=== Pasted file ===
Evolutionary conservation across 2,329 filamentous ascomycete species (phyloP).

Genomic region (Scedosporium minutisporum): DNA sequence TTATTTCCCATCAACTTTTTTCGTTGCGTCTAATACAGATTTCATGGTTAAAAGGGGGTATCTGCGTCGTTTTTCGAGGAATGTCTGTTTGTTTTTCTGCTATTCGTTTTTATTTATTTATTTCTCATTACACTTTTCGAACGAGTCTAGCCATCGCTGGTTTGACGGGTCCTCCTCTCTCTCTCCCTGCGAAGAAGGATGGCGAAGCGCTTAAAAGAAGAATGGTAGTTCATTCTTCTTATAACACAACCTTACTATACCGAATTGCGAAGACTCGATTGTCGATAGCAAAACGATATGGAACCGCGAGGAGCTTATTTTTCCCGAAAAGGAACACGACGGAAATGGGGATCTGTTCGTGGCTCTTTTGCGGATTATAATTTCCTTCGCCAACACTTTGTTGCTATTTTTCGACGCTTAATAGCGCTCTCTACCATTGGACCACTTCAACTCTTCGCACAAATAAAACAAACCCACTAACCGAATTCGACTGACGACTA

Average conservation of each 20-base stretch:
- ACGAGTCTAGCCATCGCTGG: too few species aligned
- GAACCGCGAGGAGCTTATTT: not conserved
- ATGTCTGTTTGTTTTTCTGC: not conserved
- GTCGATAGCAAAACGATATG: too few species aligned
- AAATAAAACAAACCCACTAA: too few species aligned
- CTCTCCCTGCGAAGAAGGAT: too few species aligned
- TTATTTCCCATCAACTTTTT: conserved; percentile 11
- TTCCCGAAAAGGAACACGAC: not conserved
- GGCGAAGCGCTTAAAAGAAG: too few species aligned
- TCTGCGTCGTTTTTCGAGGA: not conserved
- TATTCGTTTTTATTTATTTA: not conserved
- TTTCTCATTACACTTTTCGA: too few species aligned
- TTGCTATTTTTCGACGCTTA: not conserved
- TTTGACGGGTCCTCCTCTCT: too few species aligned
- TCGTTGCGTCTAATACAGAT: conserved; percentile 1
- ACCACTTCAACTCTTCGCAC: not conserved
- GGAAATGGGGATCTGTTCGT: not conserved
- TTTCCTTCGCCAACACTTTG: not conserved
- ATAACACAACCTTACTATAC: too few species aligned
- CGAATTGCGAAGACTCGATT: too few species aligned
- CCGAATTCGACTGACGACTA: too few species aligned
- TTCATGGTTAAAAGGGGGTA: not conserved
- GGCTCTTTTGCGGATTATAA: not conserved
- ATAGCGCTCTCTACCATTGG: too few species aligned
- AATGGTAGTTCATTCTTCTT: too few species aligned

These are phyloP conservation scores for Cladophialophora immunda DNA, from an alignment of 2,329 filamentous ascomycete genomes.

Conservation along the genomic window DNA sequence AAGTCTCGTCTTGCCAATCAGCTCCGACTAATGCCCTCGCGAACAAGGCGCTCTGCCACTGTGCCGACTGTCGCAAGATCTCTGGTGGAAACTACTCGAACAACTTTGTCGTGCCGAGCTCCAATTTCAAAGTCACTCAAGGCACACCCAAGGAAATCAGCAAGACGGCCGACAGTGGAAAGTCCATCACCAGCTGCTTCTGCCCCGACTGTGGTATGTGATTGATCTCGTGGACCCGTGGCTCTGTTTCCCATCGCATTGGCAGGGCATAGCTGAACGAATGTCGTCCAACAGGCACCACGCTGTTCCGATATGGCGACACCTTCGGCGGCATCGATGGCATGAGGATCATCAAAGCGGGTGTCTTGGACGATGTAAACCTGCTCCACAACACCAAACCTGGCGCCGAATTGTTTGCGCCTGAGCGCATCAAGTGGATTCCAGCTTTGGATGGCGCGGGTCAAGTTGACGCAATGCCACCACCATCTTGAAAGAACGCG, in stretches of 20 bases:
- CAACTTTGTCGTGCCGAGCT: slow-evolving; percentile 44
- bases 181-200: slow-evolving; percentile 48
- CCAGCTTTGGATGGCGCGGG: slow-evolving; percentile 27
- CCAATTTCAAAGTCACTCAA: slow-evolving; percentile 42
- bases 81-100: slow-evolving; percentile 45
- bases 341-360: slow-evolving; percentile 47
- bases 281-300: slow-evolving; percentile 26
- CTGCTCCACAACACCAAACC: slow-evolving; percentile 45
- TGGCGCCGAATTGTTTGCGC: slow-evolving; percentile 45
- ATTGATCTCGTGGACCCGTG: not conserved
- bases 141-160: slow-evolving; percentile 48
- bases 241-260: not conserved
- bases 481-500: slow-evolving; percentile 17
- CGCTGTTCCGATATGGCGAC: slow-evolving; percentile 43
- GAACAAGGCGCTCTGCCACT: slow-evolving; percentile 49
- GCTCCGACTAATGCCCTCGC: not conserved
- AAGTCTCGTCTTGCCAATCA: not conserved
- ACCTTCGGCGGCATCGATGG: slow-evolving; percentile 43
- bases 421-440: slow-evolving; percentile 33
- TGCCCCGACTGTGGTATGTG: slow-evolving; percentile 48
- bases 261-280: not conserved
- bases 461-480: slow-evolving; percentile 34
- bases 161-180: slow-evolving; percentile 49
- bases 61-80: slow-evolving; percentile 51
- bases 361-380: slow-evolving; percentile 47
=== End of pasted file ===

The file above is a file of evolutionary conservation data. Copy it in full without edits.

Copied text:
Evolutionary conservation across 2,329 filamentous ascomycete species (phyloP).

Genomic region (Scedosporium minutisporum): DNA sequence TTATTTCCCATCAACTTTTTTCGTTGCGTCTAATACAGATTTCATGGTTAAAAGGGGGTATCTGCGTCGTTTTTCGAGGAATGTCTGTTTGTTTTTCTGCTATTCGTTTTTATTTATTTATTTCTCATTACACTTTTCGAACGAGTCTAGCCATCGCTGGTTTGACGGGTCCTCCTCTCTCTCTCCCTGCGAAGAAGGATGGCGAAGCGCTTAAAAGAAGAATGGTAGTTCATTCTTCTTATAACACAACCTTACTATACCGAATTGCGAAGACTCGATTGTCGATAGCAAAACGATATGGAACCGCGAGGAGCTTATTTTTCCCGAAAAGGAACACGACGGAAATGGGGATCTGTTCGTGGCTCTTTTGCGGATTATAATTTCCTTCGCCAACACTTTGTTGCTATTTTTCGACGCTTAATAGCGCTCTCTACCATTGGACCACTTCAACTCTTCGCACAAATAAAACAAACCCACTAACCGAATTCGACTGACGACTA

Average conservation of each 20-base stretch:
- ACGAGTCTAGCCATCGCTGG: too few species aligned
- GAACCGCGAGGAGCTTATTT: not conserved
- ATGTCTGTTTGTTTTTCTGC: not conserved
- GTCGATAGCAAAACGATATG: too few species aligned
- AAATAAAACAAACCCACTAA: too few species aligned
- CTCTCCCTGCGAAGAAGGAT: too few species aligned
- TTATTTCCCATCAACTTTTT: conserved; percentile 11
- TTCCCGAAAAGGAACACGAC: not conserved
- GGCGAAGCGCTTAAAAGAAG: too few species aligned
- TCTGCGTCGTTTTTCGAGGA: not conserved
- TATTCGTTTTTATTTATTTA: not conserved
- TTTCTCATTACACTTTTCGA: too few species aligned
- TTGCTATTTTTCGACGCTTA: not conserved
- TTTGACGGGTCCTCCTCTCT: too few species aligned
- TCGTTGCGTCTAATACAGAT: conserved; percentile 1
- ACCACTTCAACTCTTCGCAC: not conserved
- GGAAATGGGGATCTGTTCGT: not conserved
- TTTCCTTCGCCAACACTTTG: not conserved
- ATAACACAACCTTACTATAC: too few species aligned
- CGAATTGCGAAGACTCGATT: too few species aligned
- CCGAATTCGACTGACGACTA: too few species aligned
- TTCATGGTTAAAAGGGGGTA: not conserved
- GGCTCTTTTGCGGATTATAA: not conserved
- ATAGCGCTCTCTACCATTGG: too few species aligned
- AATGGTAGTTCATTCTTCTT: too few species aligned

These are phyloP conservation scores for Cladophialophora immunda DNA, from an alignment of 2,329 filamentous ascomycete genomes.

Conservation along the genomic window DNA sequence AAGTCTCGTCTTGCCAATCAGCTCCGACTAATGCCCTCGCGAACAAGGCGCTCTGCCACTGTGCCGACTGTCGCAAGATCTCTGGTGGAAACTACTCGAACAACTTTGTCGTGCCGAGCTCCAATTTCAAAGTCACTCAAGGCACACCCAAGGAAATCAGCAAGACGGCCGACAGTGGAAAGTCCATCACCAGCTGCTTCTGCCCCGACTGTGGTATGTGATTGATCTCGTGGACCCGTGGCTCTGTTTCCCATCGCATTGGCAGGGCATAGCTGAACGAATGTCGTCCAACAGGCACCACGCTGTTCCGATATGGCGACACCTTCGGCGGCATCGATGGCATGAGGATCATCAAAGCGGGTGTCTTGGACGATGTAAACCTGCTCCACAACACCAAACCTGGCGCCGAATTGTTTGCGCCTGAGCGCATCAAGTGGATTCCAGCTTTGGATGGCGCGGGTCAAGTTGACGCAATGCCACCACCATCTTGAAAGAACGCG, in stretches of 20 bases:
- CAACTTTGTCGTGCCGAGCT: slow-evolving; percentile 44
- bases 181-200: slow-evolving; percentile 48
- CCAGCTTTGGATGGCGCGGG: slow-evolving; percentile 27
- CCAATTTCAAAGTCACTCAA: slow-evolving; percentile 42
- bases 81-100: slow-evolving; percentile 45
- bases 341-360: slow-evolving; percentile 47
- bases 281-300: slow-evolving; percentile 26
- CTGCTCCACAACACCAAACC: slow-evolving; percentile 45
- TGGCGCCGAATTGTTTGCGC: slow-evolving; percentile 45
- ATTGATCTCGTGGACCCGTG: not conserved
- bases 141-160: slow-evolving; percentile 48
- bases 241-260: not conserved
- bases 481-500: slow-evolving; percentile 17
- CGCTGTTCCGATATGGCGAC: slow-evolving; percentile 43
- GAACAAGGCGCTCTGCCACT: slow-evolving; percentile 49
- GCTCCGACTAATGCCCTCGC: not conserved
- AAGTCTCGTCTTGCCAATCA: not conserved
- ACCTTCGGCGGCATCGATGG: slow-evolving; percentile 43
- bases 421-440: slow-evolving; percentile 33
- TGCCCCGACTGTGGTATGTG: slow-evolving; percentile 48
- bases 261-280: not conserved
- bases 461-480: slow-evolving; percentile 34
- bases 161-180: slow-evolving; percentile 49
- bases 61-80: slow-evolving; percentile 51
- bases 361-380: slow-evolving; percentile 47